Horizontal pathways 30 a30 c extend respectively between reservoirs 31 a31 c and reservoirs 32 a32 c. Vertical pathways 33 a33 c extend respectively between reservoirs 34 a34 c and reservoirs 35 a35 c. Each of horizontal pathways 30 a30 c intersects vertical pathways 33 a33 c. A matrix of cells can be in registry with horizontal pathways 30 a30 c and vertical pathways 33 a33 c for controlling flow from respective reservoirs (not shown). First reagent 36 a is dispensed into reservoir 34 b and second reagent 36 b is dispensed from reservoir 34 c. First reagent 36 a can be the same or different than second reagent 36 b. Third reagent 36 c is dispensed from reservoir 30 a. Each of first reagent 36 a, second reagent 36 b and third reagent 36 c flows toward fluid reservoir 35 c. First reagent 36 a and third reagent 36 c flow in pathway 30 a and are mixed with one another to form a homogeneous composition. Second reagent 36 b flows into pathway 33 c and is mixed with the mixture of first reagent and third reagent 36 c flowing in pathway 33 c toward reservoir 35 c to form a homogeneous composition. A chemical reaction between two or more of reagents 36 a36 c or an entity such as a molecule, particle or droplet immobilized in one of channels 30 a, 33 c or reservoir 35 c can occur spontaneously or can be induced by activation of one or more heating elements in registry with pathways 3030 c and 33 a33 c. It will be appreciated that various reagents can be dispensed from one or all of the pathways in network 29.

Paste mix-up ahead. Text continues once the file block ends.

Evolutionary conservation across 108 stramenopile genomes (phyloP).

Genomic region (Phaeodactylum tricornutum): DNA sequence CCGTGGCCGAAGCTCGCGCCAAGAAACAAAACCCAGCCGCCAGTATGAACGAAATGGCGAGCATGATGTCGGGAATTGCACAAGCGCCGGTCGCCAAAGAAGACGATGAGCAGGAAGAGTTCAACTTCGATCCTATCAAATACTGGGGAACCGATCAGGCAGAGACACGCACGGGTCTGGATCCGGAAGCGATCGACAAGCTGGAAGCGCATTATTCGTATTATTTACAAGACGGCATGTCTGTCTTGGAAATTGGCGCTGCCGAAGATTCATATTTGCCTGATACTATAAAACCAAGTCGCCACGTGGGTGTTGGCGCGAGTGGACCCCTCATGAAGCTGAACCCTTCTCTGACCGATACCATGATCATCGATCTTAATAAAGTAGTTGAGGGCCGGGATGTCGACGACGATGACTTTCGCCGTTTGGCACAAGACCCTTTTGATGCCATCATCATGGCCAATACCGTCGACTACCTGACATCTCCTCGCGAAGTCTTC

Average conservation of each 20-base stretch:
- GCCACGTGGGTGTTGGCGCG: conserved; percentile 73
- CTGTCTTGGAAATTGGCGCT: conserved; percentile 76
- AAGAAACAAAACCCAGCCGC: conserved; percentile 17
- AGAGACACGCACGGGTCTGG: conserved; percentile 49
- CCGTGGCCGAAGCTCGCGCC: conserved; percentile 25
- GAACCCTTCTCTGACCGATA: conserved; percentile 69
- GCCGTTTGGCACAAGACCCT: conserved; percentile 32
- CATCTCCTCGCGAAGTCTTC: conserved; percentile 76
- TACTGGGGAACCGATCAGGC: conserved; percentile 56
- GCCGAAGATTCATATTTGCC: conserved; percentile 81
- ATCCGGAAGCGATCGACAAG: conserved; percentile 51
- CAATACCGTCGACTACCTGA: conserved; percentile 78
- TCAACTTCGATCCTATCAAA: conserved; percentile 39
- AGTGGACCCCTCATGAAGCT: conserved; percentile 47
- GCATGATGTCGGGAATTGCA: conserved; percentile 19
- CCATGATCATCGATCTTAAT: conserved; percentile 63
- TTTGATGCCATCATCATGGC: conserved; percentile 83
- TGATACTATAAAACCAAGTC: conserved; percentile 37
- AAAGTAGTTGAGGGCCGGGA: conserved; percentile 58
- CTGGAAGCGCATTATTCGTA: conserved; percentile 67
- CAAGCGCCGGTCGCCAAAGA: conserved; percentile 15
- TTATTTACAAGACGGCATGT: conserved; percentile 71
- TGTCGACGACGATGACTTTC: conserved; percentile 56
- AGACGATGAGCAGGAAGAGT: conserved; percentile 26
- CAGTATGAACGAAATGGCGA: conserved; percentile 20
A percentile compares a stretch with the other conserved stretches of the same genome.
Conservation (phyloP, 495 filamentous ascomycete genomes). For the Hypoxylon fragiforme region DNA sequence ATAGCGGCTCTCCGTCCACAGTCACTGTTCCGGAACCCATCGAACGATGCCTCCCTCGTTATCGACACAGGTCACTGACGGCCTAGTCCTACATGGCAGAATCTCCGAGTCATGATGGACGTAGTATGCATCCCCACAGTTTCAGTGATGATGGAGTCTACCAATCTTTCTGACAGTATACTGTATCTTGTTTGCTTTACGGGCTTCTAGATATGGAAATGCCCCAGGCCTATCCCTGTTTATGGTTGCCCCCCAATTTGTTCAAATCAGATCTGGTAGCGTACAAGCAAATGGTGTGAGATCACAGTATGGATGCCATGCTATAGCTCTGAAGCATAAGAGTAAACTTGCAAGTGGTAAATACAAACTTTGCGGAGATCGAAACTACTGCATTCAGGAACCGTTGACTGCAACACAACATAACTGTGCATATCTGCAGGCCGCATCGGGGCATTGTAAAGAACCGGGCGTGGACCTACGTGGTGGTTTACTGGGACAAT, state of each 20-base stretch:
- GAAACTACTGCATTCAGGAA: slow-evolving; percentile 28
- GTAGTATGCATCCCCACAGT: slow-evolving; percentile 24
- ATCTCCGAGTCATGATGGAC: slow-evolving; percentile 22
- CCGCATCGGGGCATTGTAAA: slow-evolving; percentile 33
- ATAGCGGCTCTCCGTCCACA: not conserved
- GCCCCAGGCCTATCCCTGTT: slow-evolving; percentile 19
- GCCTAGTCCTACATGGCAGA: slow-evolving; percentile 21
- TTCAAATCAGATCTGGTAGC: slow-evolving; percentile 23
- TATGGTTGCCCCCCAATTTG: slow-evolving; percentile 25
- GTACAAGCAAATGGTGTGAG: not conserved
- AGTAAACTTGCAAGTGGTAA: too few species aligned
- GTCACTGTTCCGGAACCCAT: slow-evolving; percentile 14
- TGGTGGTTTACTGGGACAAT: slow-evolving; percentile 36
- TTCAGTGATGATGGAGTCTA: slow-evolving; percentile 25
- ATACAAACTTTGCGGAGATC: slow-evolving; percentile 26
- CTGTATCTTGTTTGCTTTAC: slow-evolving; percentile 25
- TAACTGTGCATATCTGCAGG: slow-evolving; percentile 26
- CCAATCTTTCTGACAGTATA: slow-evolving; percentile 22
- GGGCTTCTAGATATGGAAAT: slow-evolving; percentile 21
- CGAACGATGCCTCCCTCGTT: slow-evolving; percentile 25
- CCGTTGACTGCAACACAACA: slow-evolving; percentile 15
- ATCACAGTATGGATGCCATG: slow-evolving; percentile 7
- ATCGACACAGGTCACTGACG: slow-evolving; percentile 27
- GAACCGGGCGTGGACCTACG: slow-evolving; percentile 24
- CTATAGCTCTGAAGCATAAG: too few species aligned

Liquid mixing can be achieved by placing liquid in contact with a differentially heated substrate. FIG. 6 a is a cross sectional view illustrating the mixing of two liquids, 40 and 42, residing on a hydrophilic region. Liquids 40 and 42 represent cross-sectional views of a discrete droplet or a liquid rivulet. In the absence of a lateral thermal gradient on substrate 44, liquid 40 and 42 can only mix by interdiffusion. In the presence of a lateral thermal gradient on substrate 44, liquids 41 and 42 mix by thermocapillary induced forcing to produce the mixing pattern shown in FIG. 6 b. For the case of a liquid made to flow by application of an additional thermal gradient perpendicular to the first, the spiral pattern shown will evolve into a helical one. The creation of additional interfacial area between liquids 40 and 42 produces significantly faster mixing. Reservoirs containing liquids to be dispensed can be patterned into a variety of shapes as illustrated in FIGS. 7 a7 c. Exemplary shapes include a square, circle or diamond. These can also be combined to produce rectangles, polygonal or curvilinear shapes.

Alternative geometric layouts for surface pathways connecting two reservoirs are illustrated in FIGS. 8 a8 c. Network 50 represents a linear pathway 52 connecting reservoir 51 to 53. Network 54 includes three linear pathways 52 a52 c connecting reservoir 51 to 53, as shown in FIG. 8 b. Network 55 consists of a sinuous pathway 56 connecting reservoir 51 to 53, a shown in FIG. 8 c. Networks can comprise a source and a target reservoir connected by one or more pathways. The pathways can be rectilinear or curvilinear. The subsurface heater elements 16 are placed in registry with the network to achieve the desired flow pattern. The minimum number of heater elements required for controlling the flow of liquid into or out of a reservoir connected to N pathways equals N+1. One heater element is used for uniformly heating or cooling the reservoir pad while the remaining N heater elements function as valves to prevent or promote migration along the N pathways. The number of heater elements 16 used for controlling the flow of liquid along a pathway depends on the length L of the pathway and the desired spatial resolution D.